Basic Estate Planning Documents: The basic estate planning documents are a Will, a Power of Attorney and a Living Will. The primary purpose of these documents is to make sure your wishes are carried out upon your death or if you become incapacitated.
Who Inherits Your Estate: If you die without a Will, New Jersey’s statutes determine who receives your estate. For example, if you are survived by your spouse, and you have children from a previous marriage, your estate will be split between your spouse and your children. If you have a Will, you control who receives your estate.
Who Administers Your Estate: If you die without a Will, someone will need to go to the County Surrogate and obtain letters of administration of your estate. This person may or may not be the person whom you would wish to administer your estate and this person will be entitled to commissions paid from your estate and will require a bond paid from your estate. If you have a Will, you control who administers your estate.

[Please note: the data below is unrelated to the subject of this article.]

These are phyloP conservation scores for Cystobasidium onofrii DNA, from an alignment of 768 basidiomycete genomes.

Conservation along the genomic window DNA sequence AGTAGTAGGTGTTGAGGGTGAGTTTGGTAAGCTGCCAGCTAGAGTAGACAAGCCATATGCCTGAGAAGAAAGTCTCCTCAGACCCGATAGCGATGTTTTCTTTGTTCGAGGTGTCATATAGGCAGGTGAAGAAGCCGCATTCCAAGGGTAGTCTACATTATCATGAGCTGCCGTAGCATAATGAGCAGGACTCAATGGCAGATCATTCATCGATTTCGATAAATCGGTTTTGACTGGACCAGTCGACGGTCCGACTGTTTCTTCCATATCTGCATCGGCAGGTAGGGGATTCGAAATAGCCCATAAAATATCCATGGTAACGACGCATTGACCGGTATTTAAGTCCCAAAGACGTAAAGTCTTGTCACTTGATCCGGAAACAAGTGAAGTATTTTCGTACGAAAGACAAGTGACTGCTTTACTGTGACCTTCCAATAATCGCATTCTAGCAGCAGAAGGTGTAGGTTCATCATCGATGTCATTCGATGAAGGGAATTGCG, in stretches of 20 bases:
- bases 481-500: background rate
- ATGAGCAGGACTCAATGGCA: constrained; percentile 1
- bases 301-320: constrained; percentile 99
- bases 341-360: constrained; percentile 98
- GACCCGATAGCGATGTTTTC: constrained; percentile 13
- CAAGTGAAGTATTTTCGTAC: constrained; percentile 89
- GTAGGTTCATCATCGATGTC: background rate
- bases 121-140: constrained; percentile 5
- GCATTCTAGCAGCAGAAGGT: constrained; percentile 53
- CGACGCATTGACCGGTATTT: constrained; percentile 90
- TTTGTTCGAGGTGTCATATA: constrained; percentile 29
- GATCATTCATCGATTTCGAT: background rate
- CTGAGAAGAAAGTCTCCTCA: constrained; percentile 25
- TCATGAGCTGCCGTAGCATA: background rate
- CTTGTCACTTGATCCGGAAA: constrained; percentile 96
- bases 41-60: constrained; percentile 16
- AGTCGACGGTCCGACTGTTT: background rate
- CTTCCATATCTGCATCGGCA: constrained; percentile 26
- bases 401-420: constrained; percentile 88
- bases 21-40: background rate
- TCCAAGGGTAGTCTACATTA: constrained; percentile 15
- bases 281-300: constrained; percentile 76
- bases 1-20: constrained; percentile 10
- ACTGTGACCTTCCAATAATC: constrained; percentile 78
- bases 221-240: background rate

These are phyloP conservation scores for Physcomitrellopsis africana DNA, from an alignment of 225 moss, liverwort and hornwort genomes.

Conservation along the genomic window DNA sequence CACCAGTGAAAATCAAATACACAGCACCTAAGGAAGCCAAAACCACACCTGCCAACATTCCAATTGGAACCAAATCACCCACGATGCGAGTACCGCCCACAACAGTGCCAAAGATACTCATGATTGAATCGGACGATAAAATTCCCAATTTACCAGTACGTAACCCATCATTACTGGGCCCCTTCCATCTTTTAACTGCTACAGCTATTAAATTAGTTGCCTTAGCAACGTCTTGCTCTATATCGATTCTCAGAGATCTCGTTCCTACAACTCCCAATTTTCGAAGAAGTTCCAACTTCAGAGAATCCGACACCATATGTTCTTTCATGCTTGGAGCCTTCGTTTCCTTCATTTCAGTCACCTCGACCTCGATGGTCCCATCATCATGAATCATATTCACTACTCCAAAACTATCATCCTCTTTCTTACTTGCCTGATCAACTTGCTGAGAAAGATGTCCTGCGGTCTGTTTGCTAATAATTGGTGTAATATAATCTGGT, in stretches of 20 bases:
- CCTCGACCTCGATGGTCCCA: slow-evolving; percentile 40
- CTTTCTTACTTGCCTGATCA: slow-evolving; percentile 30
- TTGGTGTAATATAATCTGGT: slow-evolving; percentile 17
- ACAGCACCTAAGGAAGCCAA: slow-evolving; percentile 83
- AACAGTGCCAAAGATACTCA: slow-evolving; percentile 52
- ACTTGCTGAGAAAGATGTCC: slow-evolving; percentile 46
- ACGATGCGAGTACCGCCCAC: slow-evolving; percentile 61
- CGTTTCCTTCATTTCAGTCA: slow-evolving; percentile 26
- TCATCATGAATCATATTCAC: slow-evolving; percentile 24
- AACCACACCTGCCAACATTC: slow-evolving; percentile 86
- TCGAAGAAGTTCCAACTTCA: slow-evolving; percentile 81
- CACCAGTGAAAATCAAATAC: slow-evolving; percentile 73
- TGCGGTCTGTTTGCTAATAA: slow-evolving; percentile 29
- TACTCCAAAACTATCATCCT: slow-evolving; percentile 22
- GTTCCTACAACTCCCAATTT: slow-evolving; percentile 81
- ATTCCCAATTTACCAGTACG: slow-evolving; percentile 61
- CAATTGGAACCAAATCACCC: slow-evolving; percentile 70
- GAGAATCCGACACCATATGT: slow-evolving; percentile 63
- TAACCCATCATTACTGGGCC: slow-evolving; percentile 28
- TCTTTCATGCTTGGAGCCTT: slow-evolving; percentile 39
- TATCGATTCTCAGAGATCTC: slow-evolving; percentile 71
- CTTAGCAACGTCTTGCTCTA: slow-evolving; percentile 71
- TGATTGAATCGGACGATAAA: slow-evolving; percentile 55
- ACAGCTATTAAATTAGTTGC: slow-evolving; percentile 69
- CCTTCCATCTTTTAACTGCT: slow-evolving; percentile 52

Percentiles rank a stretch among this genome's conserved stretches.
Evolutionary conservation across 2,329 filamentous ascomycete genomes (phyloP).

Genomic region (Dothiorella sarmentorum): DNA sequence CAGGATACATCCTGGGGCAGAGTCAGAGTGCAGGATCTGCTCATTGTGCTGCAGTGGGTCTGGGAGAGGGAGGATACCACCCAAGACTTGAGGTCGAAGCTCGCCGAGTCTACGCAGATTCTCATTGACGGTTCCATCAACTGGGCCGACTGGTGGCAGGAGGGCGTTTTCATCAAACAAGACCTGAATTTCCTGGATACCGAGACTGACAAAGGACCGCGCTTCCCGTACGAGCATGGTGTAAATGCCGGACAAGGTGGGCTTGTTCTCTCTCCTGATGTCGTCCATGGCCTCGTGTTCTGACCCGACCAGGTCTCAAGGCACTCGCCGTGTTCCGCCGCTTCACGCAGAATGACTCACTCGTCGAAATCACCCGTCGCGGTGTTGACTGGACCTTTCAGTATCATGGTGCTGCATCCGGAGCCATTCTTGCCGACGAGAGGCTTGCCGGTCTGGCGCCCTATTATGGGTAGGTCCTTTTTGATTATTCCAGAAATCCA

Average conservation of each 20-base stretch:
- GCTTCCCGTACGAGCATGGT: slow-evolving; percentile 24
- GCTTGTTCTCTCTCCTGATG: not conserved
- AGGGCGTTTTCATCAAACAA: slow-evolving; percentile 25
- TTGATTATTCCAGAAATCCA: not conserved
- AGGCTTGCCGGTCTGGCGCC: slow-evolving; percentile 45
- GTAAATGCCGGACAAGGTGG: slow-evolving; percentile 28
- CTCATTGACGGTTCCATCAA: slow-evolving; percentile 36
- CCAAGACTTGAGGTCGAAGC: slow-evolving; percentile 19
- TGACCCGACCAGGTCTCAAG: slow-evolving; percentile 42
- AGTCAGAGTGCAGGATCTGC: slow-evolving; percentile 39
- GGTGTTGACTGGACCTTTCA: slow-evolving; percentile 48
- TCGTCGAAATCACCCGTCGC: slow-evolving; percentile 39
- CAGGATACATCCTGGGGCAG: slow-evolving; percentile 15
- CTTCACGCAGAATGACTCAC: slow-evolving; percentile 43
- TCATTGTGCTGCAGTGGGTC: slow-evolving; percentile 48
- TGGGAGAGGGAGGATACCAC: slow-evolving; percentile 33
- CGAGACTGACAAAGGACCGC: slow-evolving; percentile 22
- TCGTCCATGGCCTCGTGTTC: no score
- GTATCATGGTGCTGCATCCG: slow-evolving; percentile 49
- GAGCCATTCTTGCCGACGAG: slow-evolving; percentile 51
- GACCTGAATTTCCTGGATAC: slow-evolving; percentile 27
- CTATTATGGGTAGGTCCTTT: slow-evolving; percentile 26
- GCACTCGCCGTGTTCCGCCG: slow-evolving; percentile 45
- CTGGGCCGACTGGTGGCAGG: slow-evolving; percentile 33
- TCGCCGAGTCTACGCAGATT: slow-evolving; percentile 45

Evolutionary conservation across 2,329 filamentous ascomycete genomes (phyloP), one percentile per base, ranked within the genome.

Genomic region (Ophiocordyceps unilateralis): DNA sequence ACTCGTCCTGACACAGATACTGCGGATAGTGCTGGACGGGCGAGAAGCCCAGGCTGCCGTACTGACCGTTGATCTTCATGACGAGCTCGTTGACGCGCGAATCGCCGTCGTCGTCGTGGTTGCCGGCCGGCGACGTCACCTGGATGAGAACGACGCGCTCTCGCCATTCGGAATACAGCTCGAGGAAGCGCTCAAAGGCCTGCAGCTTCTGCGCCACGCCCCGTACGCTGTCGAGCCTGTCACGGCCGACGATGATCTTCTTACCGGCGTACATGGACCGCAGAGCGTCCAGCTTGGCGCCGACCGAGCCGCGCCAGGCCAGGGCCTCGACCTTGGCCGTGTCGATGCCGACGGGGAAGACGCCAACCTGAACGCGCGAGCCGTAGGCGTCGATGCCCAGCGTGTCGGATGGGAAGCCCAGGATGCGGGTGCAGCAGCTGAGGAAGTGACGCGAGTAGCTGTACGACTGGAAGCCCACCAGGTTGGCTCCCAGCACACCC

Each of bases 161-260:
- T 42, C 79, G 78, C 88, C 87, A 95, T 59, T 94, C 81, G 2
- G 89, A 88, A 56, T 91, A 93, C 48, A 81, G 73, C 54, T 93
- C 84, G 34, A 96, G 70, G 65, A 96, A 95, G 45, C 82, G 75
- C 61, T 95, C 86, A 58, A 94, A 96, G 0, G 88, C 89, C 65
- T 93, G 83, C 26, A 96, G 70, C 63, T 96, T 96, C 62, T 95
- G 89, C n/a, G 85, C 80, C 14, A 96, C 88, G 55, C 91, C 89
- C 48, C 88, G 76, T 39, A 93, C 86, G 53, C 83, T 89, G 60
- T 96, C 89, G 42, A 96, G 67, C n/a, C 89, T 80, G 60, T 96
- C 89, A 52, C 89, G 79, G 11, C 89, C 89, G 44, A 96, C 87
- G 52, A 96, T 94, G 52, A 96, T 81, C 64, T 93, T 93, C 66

Inheritance By Minor Children: If you do not have a Will, and you have minor children, the person who is appointed administrator of your estate will need to designate a person to manage your children’s inheritance until they reach the age of 18. If you have a Will, you can specify the person who will manage your children’s inheritance, the manner in which the money is to be spent, and the age at which your children will receive the money directly.
Guardian For Minor Children: If you do not have a Will, someone will need to obtain guardianship of your minor children. This may require a court proceeding, and the costs of this proceeding may be paid out of your estate. If you have a Will, you can specify who is to be guardian of your minor children and the appointed guardian will not have to file a court proceeding, but will merely need to go to the County Surrogate and sign some papers to confirm the guardianship.
Power of Attorney: A Power of Attorney is used to designate someone to take control of your finances in the event you become incapacitated. Without a power of attorney, a guardianship proceeding would need to be filed with the Court. A power of attorney should contain the statutory language to conduct banking transactions and should grant gifting authority for estate planning and Medicaid planning.
Living Will: A Living Will (also called an Advanced Directive for Healthcare) is used to designate someone to make decisions about your medical treatment and termination of treatment in the event you are unable to do so. Without an advanced directive, no one may know what your wishes are with respect to your medical treatment, and if even if they do know, they may need a Court Order to carry out your wishes.
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